The image on the left is of the Jezero Crater, on the surface of Mars; the image on the right is the Red Stone Jurassic fossil delta of the Atacama Desert in northwestern Chile, a popular geological analog for Mars.

Life on Mars? Better tools needed to get the answer

Current state-of-the-art instrumentation being sent to Mars to collect and analyze evidence of ancient life on the red planet may not be sensitive enough to make accurate assessments, according to an international research team co-led by a Cornell astrobiologist.

In a paper published Feb. 21 in Nature Communications, senior author Alberto G. Fairén, a visiting scientist in the Department of Astronomy, in the College of Arts and Sciences, and a multi-institution team claim that any organic material in Martian rocks could be difficult, if not impossible, to detect with current instruments and techniques.

Fairén – also a research professor at the Center of Astrobiology (CAB) in Madrid – and the team have conducted tests on sedimentary rocks found in the Red Stone Jurassic fossil delta of the Atacama Desert in northwestern Chile, the oldest and driest desert on Earth and the makeup of which makes it a popular geological analog to Mars.

For this work, the researchers conducted geological tests at Red Stone using four instruments that are currently or will soon be on Mars.

They found that Red Stone samples display numerous microorganisms of undetermined classification – what the researchers term “dark microbiome” – and a mix of biosignatures from current and ancient microorganisms that can be barely detected with state-of-the-art laboratory equipment.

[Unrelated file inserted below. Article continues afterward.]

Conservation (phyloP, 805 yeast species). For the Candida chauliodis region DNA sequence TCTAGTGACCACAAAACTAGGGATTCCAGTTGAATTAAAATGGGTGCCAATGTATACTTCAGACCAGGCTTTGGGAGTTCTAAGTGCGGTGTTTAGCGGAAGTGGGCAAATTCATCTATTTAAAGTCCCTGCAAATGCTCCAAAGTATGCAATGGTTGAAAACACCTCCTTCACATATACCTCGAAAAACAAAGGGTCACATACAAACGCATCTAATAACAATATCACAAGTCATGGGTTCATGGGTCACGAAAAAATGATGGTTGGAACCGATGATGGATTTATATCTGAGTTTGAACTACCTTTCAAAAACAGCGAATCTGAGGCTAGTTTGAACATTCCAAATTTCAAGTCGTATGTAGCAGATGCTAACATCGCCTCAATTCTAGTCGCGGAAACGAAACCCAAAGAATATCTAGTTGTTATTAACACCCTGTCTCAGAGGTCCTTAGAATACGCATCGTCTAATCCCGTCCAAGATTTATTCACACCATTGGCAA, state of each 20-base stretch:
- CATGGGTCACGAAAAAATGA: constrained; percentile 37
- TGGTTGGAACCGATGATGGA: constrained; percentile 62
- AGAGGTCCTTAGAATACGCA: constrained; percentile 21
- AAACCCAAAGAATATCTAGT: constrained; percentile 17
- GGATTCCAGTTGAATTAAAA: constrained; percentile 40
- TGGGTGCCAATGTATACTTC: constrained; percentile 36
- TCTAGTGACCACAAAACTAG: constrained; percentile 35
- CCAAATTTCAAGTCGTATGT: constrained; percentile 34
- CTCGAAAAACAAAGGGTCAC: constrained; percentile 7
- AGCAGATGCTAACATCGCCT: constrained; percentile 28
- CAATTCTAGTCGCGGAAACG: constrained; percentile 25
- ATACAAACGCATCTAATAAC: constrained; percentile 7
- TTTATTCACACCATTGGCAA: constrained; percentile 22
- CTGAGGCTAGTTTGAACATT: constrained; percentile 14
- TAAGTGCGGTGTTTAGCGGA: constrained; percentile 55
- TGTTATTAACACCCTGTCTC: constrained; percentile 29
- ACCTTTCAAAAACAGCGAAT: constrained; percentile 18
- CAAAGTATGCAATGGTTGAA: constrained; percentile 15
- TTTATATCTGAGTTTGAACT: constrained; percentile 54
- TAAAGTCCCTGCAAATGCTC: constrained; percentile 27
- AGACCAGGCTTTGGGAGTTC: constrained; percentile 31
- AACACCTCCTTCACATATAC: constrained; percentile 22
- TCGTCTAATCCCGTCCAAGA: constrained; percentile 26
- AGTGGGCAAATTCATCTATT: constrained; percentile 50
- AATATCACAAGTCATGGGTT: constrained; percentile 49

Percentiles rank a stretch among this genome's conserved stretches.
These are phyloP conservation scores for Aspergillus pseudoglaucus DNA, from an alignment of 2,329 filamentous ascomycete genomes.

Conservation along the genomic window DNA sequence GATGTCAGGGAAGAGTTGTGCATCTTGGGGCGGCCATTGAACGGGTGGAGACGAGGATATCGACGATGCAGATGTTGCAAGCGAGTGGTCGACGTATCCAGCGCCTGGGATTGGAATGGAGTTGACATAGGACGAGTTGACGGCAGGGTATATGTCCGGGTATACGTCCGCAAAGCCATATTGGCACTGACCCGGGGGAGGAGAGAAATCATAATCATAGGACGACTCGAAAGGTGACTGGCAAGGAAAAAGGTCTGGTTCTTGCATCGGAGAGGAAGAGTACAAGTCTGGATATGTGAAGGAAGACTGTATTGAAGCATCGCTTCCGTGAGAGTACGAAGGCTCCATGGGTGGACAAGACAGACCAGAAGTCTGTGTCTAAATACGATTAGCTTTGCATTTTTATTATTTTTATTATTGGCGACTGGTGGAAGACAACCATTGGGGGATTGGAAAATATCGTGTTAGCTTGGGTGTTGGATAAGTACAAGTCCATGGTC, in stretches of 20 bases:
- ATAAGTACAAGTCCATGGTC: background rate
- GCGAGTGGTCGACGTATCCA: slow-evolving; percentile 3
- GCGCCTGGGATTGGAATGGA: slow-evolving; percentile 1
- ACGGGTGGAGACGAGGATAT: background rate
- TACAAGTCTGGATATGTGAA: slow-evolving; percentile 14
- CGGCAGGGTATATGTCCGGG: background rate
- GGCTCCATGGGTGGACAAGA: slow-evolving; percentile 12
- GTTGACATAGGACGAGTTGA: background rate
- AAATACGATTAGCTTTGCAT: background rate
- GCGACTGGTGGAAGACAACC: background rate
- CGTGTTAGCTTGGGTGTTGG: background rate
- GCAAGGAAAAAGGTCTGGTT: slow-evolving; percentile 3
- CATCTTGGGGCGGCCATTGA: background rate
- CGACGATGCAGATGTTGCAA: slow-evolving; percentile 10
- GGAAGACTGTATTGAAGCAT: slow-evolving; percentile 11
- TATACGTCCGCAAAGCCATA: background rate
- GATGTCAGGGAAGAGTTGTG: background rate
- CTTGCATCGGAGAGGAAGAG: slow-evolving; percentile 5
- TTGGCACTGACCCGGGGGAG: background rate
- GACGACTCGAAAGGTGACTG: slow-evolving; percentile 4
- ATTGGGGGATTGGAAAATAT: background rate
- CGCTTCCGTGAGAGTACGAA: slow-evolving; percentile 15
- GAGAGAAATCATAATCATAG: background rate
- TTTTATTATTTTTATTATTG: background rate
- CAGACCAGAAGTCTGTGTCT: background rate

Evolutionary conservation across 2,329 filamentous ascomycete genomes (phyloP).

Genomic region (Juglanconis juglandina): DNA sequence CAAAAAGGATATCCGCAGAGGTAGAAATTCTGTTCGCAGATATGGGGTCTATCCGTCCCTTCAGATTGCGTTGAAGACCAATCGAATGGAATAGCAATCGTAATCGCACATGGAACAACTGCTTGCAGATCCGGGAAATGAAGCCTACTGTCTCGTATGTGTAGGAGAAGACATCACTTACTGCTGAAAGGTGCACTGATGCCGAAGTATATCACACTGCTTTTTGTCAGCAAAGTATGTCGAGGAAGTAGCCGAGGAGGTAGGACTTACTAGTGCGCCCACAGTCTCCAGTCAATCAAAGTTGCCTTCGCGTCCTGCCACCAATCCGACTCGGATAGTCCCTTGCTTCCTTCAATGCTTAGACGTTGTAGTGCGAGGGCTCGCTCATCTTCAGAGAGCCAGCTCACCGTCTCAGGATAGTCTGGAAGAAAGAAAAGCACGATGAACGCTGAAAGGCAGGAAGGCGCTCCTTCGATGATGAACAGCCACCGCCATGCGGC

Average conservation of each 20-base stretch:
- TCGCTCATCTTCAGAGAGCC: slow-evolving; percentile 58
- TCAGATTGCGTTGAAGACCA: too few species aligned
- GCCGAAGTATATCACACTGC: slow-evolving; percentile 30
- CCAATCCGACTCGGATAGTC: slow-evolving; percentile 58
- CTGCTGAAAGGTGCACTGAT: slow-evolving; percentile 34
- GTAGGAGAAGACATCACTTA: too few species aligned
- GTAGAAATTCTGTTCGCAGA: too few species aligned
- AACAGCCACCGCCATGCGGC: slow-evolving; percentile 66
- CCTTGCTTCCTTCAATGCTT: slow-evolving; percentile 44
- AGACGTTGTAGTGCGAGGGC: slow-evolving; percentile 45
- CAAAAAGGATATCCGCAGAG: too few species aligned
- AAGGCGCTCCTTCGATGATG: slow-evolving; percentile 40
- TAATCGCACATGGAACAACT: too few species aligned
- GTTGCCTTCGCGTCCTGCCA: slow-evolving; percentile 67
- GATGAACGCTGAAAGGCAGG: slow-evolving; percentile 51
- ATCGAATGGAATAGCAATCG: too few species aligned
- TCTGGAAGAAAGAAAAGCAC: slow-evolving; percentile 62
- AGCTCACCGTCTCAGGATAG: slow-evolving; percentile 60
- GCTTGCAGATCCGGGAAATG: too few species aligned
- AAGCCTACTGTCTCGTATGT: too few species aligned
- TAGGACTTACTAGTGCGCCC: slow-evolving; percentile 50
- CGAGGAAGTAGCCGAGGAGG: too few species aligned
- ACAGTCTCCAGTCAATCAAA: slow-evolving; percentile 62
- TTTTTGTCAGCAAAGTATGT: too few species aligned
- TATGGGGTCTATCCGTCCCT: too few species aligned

This revealed to the researchers that the instrumentation sent to Mars might not be sensitive enough, depending on the instrument used and the organic compound being sought. Specifically, “the chance of obtaining false negatives in the search for life on Mars highlights the need for more powerful tools,” said the paper’s lead author, Armando Azua-Bustos, a research scientist on Fairén’s team at CAB.

Either putting complex instrumentation on Mars, approximately 53 million miles away, or bringing Martian samples to Earth is necessary in order “to conclusively address whether life ever existed on Mars,” the researchers wrote. Both options are extremely difficult, Fairén said.

“You need to decide whether is more advantageous having limited capability for analysis on the surface of Mars to interrogate a wide variety of samples,” he said, “or having limited samples to be analyzed with the wide variety of state-of-the-art instrumentation on Earth.”

NASA is currently partnering with the European Space Agency and others in an effort to safely return to Earth Martian geological samples, gathered by the Perseverance rover. And Fairén said the first European Mars rover, named Rosalind Franklin, is expected to launch as early as 2028.

This European rover “will carry a drill with the unprecedented capability of reaching down to a depth of 2 meters (6 ½ feet) to analyze sediments better protected against the harsh conditions on the Martian surface,” he said. “If biosignatures are better preserved at depth, which we expect, there will be more abundance and diversity, and better preservation of biosignatures, in those deep samples. Our instruments in the rover will therefore have more chances to detect them.”

Researchers from institutions in Spain, Chile, Italy, France and Japan contributed to this investigation, as did scientists from Los Alamos National Laboratory in New Mexico, Georgetown University and NASA’s Goddard Space Flight Center and Johnson Space Center.

Among the funders of this work were the European Research Council and the Human Frontiers Science Program.

Media Contact

Becka Bowyer